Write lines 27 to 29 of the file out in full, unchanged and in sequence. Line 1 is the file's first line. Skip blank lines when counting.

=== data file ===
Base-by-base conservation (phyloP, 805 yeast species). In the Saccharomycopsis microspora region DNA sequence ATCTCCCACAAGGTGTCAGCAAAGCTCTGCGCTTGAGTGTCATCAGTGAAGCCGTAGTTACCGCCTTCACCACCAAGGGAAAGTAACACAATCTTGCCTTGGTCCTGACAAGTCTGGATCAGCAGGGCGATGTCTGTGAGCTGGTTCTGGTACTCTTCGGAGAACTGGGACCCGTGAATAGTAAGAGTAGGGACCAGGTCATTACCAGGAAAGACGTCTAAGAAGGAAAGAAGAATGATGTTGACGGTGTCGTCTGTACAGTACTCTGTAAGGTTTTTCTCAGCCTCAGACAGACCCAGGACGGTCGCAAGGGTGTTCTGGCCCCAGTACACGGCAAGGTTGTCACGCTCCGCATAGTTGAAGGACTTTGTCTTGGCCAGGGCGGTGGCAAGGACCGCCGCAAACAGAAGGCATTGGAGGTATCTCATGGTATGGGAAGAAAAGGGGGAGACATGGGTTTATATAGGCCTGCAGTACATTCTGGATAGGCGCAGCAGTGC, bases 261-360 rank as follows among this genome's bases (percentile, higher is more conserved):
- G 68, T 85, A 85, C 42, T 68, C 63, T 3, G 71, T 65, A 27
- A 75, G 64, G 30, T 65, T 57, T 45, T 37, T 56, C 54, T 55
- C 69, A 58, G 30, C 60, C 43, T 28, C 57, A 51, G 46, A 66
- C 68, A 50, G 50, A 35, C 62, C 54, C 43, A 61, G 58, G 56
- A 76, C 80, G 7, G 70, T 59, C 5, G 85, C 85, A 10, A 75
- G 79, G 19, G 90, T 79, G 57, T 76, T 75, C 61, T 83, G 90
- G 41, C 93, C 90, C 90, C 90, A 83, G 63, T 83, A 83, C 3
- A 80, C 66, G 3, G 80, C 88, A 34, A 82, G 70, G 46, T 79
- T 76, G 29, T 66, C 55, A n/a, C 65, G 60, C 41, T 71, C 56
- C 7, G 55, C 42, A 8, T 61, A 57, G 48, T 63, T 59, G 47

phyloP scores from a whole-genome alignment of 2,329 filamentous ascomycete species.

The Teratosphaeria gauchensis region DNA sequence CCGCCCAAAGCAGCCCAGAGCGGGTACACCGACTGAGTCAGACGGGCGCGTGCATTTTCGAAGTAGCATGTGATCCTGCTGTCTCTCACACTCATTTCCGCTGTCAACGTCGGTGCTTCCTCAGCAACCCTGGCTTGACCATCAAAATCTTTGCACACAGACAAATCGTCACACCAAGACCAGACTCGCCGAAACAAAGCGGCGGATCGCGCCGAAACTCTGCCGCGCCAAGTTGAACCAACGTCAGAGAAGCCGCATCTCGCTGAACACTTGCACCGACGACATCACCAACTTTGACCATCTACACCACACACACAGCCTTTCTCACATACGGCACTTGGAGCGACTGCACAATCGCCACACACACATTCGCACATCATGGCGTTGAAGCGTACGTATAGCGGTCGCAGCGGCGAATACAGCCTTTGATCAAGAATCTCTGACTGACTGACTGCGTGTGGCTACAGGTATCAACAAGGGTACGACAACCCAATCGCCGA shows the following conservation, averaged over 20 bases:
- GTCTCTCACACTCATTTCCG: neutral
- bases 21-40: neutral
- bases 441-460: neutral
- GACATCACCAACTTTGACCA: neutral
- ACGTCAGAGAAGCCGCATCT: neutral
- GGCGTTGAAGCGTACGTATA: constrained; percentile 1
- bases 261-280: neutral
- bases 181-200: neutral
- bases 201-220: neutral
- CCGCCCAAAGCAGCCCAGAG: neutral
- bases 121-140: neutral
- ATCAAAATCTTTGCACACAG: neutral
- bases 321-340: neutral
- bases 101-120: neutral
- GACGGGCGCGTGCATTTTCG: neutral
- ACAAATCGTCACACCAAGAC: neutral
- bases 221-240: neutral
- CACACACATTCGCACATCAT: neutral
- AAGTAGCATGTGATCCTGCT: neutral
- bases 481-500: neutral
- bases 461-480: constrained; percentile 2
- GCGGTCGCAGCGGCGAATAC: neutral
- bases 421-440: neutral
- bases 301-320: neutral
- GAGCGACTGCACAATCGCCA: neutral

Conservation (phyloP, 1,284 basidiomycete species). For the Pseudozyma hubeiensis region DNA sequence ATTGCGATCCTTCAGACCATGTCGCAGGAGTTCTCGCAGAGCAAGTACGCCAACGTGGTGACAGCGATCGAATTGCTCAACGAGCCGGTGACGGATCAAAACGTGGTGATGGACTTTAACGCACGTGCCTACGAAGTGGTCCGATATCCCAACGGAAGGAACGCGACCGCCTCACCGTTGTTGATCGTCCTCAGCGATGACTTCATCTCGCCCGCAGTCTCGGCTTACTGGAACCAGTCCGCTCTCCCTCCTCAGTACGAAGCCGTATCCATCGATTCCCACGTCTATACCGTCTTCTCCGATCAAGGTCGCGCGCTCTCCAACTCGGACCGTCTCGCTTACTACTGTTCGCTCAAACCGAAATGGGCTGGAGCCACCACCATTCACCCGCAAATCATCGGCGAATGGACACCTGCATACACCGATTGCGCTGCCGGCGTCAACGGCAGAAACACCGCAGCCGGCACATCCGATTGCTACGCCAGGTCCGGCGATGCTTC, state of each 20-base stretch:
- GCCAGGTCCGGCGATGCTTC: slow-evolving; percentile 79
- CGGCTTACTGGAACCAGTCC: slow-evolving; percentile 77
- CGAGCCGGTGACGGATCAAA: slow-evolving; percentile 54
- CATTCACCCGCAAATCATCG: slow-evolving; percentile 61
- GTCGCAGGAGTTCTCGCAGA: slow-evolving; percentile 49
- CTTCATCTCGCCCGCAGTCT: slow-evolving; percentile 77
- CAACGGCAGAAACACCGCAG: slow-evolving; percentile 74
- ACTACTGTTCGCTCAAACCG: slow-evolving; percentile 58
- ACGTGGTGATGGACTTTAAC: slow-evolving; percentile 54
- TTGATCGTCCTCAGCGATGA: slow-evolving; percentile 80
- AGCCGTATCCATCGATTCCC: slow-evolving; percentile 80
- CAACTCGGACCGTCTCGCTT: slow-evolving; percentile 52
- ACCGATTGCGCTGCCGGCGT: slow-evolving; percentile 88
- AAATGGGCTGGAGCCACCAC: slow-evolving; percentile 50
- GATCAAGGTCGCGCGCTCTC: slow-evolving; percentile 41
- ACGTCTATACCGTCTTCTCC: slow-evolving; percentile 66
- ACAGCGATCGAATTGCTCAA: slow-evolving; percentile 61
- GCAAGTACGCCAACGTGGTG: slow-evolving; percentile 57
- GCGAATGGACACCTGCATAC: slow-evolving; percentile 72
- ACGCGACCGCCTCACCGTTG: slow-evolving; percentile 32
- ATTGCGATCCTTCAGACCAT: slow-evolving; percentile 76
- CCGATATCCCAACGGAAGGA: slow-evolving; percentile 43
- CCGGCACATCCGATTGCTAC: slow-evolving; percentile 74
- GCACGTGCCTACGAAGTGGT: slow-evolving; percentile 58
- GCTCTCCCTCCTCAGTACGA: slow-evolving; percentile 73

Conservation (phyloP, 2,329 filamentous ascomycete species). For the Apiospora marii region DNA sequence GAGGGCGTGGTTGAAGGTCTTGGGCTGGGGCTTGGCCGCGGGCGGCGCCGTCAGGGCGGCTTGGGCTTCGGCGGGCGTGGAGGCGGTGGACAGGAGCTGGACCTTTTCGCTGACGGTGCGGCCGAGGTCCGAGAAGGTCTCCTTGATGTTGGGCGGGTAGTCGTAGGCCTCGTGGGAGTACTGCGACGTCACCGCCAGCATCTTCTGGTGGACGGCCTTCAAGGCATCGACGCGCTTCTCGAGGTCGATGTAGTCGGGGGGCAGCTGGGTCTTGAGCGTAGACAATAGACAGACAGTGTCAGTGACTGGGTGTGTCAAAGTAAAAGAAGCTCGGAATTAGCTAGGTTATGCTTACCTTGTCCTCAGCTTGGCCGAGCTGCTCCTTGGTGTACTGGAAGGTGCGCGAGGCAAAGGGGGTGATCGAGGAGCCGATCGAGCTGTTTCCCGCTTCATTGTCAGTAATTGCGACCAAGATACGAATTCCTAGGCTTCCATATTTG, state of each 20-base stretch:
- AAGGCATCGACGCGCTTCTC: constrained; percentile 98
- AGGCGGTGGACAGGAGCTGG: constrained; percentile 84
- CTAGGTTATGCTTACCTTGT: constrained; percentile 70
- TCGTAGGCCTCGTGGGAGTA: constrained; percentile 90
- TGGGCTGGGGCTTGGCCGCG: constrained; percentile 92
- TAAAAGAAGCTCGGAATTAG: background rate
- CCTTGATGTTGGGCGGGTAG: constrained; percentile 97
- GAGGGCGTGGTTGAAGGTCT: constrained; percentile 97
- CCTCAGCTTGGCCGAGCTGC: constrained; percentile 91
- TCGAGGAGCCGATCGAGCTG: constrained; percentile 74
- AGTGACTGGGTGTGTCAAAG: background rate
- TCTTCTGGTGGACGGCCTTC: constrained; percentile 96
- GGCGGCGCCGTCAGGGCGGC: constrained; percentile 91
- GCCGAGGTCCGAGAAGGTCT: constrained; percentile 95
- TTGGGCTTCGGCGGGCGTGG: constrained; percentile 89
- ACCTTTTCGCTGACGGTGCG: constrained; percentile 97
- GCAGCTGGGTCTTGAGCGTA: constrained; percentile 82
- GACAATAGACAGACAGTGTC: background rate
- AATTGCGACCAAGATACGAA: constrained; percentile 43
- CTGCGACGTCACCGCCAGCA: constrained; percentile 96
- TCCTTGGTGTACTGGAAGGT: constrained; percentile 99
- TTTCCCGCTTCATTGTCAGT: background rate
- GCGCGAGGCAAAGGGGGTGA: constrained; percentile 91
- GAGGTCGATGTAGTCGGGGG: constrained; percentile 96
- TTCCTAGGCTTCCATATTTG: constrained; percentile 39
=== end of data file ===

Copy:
- bases 101-120: neutral
- GACGGGCGCGTGCATTTTCG: neutral
- ACAAATCGTCACACCAAGAC: neutral